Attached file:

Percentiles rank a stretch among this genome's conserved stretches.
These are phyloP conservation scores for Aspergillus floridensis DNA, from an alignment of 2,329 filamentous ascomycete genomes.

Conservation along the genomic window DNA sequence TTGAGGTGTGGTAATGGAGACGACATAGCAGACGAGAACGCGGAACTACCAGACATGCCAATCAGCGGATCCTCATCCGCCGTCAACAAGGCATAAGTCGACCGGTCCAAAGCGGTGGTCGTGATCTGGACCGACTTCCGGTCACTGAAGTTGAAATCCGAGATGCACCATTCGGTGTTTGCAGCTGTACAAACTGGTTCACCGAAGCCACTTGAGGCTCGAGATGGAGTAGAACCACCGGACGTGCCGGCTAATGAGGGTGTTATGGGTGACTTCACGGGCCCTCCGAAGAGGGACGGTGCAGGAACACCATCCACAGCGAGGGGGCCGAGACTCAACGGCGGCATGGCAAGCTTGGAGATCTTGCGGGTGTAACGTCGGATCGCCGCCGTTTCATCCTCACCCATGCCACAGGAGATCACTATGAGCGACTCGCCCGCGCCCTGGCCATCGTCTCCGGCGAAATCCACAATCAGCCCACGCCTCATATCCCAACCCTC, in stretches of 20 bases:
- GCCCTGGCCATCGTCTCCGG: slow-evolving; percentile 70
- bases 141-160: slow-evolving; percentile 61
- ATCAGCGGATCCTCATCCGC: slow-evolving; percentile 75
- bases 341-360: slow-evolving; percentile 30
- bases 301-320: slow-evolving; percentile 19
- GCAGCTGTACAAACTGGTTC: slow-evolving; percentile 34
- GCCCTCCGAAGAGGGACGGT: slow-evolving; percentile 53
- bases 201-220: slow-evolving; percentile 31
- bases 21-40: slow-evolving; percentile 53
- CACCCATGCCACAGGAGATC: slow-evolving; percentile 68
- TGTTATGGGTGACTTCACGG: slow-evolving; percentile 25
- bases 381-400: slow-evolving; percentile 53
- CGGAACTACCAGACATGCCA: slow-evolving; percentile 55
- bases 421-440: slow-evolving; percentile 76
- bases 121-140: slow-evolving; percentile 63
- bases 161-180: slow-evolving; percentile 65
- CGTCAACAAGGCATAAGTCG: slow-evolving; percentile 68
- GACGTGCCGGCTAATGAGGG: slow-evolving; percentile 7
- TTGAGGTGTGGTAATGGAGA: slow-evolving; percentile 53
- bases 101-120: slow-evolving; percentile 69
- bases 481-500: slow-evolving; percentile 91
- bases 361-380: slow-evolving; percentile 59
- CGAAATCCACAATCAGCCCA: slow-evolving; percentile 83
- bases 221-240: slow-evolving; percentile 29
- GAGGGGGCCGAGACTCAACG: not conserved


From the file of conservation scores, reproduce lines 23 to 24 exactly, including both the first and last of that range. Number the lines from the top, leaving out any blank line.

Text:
- bases 101-120: slow-evolving; percentile 69
- bases 481-500: slow-evolving; percentile 91